Monday, October 9, 2017

Blade Runner 2049

Set in Los Angeles, Ryan Gosling is a Blade Runner - a replicant detective tasked with hunting down and retiring early model replicants that didn't have the "you must obey" directive grown into them. Along the way, he uncovers a replicant conspiracy of sorts and has to figure out where he fits into said schemes and what his responsibility as a "person" is. What I liked: The pacing was outstanding. For an action film, there was no giving in to the "you must be sprinting on a treadmill" fallacy. Instead, director Denis Villenueve took his time when necessary to let me really soak in scenery and emotion. This was a rare treat in today's sci-fi genre. What I didn't like: the LA future visualization. It had some pieces that were clever, but the overall implementation felt like someone up-chucked a bunch of cliché future city pieces and made sure they were all in view. Future LA could have been yet another character, but was just a 2D background tableau that could have been any-city. Perhaps this is unfair, but for a great future city, go see Hong Kong in Ghost in the Shell. And of course, I now need to go back to see the original.
4 stars (out of 5)

Bordertown (Serial)

This police procedural is a Finnish production that follows an ace detective as he moves to a remote part of Finland to try to live a more balanced life with his family. Alas (and we can see where this is going) no such balance arrives. He is thrust into a series of complex and grisly crimes. The hook is that our detective is a bit of a cross between Monk and Sherlock. So brilliant, strange habits and ways of thinking. Add to this a Finnish sensibility and you get a pretty interesting series. I really enjoyed and hope they do additional seasons.
4 stars (out of 5)

Friday, September 29, 2017

Crossing Lines (Serial)

This 3 season police procedural follows a special investigative team that works for the world court out of the Hague. They are particularly tasked with crimes that cross EU boundaries and helping individual country based police units share information across borders. I loved the first two seasons of this as the characters all had a chemistry that developed into an interesting team. In this third season, only a couple characters are back, but the writers don't spend the time developing the team. Instead, they act like it already exists. Or it doesn't exist, but they don't really care. The conflicts are ripe, but no effort is put into letting that play out. Everything is superficial, in service to the chase. So watch the first two, skip the third.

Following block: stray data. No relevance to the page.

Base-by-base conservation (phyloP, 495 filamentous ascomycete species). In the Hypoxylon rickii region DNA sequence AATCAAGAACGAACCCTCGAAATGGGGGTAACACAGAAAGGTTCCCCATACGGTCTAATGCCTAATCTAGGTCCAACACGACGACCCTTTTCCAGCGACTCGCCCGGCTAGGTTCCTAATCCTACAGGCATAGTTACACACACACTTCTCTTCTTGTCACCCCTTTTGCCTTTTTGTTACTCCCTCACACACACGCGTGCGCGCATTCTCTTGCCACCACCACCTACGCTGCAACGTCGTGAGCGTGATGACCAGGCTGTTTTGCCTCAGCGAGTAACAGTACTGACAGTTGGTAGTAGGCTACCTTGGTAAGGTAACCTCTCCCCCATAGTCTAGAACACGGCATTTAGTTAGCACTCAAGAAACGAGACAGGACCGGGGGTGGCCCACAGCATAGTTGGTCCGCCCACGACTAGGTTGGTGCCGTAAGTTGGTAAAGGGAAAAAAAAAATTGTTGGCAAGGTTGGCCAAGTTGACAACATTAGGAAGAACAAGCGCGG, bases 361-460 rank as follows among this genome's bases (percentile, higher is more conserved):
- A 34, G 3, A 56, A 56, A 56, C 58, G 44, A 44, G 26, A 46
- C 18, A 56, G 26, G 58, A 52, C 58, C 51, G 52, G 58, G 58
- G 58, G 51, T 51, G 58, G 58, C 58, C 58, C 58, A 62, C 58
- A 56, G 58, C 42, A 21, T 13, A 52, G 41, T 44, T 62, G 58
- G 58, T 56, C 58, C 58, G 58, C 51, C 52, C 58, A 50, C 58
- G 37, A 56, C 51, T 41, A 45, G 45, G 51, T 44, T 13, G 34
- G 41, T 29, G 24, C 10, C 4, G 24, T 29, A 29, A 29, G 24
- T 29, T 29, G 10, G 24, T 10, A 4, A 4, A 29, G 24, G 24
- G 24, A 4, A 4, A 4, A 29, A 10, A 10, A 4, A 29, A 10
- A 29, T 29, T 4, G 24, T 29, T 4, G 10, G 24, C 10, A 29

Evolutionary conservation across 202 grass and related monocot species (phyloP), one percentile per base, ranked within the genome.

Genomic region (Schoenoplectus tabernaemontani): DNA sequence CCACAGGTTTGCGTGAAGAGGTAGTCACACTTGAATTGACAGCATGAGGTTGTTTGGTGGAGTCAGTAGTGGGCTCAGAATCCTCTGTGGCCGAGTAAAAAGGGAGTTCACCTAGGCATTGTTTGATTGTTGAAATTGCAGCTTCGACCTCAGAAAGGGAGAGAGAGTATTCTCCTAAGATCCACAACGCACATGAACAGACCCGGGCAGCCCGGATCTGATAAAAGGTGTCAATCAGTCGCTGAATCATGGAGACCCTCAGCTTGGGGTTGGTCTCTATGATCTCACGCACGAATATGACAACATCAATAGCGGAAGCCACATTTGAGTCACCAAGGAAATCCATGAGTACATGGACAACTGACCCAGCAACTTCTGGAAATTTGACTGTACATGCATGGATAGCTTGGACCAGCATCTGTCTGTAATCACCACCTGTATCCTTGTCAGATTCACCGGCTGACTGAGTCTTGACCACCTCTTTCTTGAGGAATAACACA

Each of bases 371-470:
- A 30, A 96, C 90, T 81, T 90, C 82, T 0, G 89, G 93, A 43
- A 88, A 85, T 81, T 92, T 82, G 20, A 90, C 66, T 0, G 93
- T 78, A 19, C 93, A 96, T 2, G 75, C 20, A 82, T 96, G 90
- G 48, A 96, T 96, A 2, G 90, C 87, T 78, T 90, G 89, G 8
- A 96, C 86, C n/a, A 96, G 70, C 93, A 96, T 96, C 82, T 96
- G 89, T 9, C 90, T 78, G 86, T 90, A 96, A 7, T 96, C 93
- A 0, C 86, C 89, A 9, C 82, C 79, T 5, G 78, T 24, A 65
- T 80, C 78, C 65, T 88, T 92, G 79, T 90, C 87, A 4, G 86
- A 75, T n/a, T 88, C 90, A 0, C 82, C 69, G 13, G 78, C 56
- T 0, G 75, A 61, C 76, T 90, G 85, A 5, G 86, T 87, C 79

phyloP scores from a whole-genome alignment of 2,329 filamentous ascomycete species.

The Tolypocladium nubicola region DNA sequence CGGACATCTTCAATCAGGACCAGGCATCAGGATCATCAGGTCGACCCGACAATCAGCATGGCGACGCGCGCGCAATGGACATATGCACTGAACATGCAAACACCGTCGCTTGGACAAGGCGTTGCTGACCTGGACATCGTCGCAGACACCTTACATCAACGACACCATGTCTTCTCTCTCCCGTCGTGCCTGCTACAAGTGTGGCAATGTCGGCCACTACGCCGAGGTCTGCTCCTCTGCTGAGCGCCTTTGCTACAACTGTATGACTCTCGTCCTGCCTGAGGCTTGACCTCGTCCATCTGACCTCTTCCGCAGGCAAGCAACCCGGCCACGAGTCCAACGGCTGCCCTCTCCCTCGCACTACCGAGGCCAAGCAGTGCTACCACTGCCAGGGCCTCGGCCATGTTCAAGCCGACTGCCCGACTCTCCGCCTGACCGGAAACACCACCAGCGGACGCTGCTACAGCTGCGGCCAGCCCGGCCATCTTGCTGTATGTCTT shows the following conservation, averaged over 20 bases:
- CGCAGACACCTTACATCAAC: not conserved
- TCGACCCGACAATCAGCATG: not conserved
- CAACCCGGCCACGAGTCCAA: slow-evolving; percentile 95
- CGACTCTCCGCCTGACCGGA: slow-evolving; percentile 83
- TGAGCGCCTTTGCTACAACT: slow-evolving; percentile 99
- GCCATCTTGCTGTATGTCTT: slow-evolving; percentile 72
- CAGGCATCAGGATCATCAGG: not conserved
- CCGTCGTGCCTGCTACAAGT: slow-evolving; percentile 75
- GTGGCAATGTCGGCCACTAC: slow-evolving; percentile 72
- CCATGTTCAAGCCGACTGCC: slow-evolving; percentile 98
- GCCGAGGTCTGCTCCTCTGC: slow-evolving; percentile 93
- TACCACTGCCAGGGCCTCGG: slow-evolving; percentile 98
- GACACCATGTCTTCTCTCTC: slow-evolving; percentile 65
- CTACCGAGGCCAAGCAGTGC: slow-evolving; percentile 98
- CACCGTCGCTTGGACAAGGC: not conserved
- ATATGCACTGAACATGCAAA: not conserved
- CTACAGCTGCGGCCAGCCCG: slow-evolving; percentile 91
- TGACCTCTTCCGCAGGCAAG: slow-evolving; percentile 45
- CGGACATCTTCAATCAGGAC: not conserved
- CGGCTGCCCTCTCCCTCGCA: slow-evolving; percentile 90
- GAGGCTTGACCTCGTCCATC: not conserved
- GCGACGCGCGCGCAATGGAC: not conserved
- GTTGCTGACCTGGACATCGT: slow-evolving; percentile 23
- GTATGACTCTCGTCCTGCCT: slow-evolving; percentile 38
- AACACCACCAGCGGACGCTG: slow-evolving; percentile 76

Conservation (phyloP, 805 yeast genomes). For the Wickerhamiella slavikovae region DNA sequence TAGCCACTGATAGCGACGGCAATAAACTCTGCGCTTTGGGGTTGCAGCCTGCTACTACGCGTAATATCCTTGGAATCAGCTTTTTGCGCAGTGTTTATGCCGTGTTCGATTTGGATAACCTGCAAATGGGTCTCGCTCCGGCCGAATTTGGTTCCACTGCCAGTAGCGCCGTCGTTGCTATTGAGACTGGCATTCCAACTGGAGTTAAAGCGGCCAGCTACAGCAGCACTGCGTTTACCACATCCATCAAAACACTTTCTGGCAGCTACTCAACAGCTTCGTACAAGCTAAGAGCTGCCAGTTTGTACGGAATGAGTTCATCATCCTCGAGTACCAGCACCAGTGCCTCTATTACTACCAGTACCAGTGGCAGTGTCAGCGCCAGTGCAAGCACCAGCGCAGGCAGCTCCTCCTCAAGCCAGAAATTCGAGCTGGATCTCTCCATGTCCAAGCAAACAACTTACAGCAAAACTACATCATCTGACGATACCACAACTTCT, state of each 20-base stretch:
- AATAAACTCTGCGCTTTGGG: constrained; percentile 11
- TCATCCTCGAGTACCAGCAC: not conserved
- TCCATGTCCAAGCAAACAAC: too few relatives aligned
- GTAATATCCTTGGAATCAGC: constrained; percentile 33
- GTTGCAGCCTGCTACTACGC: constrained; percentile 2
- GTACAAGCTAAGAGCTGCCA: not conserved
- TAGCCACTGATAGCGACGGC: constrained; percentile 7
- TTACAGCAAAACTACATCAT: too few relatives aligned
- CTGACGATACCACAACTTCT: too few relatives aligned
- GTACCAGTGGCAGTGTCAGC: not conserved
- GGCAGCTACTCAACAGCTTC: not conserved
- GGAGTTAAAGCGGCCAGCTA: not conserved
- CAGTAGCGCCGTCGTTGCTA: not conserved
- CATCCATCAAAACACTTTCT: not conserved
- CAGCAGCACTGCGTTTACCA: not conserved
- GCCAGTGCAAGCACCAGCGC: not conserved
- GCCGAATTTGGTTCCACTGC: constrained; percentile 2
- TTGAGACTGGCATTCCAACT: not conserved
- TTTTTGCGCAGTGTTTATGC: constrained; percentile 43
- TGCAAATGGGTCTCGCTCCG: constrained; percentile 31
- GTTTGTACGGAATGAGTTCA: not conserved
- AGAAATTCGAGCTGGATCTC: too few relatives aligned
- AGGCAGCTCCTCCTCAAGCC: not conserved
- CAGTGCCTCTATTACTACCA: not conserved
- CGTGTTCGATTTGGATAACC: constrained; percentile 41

3 stars (out of 5)

Saturday, September 16, 2017

Kingsman: The Golden Circle

Sequel to Kingsman: The Secret Service, we know what to expect in terms of action, gore and satire wrapped together. This time, the Kingsman organization is destroyed at the start by a targeted attack taking out all agents. Well, almost all. The remaining two discover an extreme prejudice clue that sends them to the U.S. to meet their new world counterparts The Statesman. The two join forces to take out the bad guy. Enough for the plot. What made the first film worthwhile was its social commentary in the guise of an action-satire. Here again, we get bits of that commentary that clearly show the bias of the English writers. Or more correctly, show clearly the perspective that the Kingsman are true heroes and the Statesman are basically a bunch of  'merican doofus' with guns and whiskey. The caricature portrayal of the Statesman are hilarious, but I could also see that if you are not tuned into the satire, or not able to see that satire speaks truth you might not want to hear, then this is not funny at all. But if you can't laugh/grimace at your own culture, what can you laugh/grimace at?
3 stars (out of 5)

American Assassin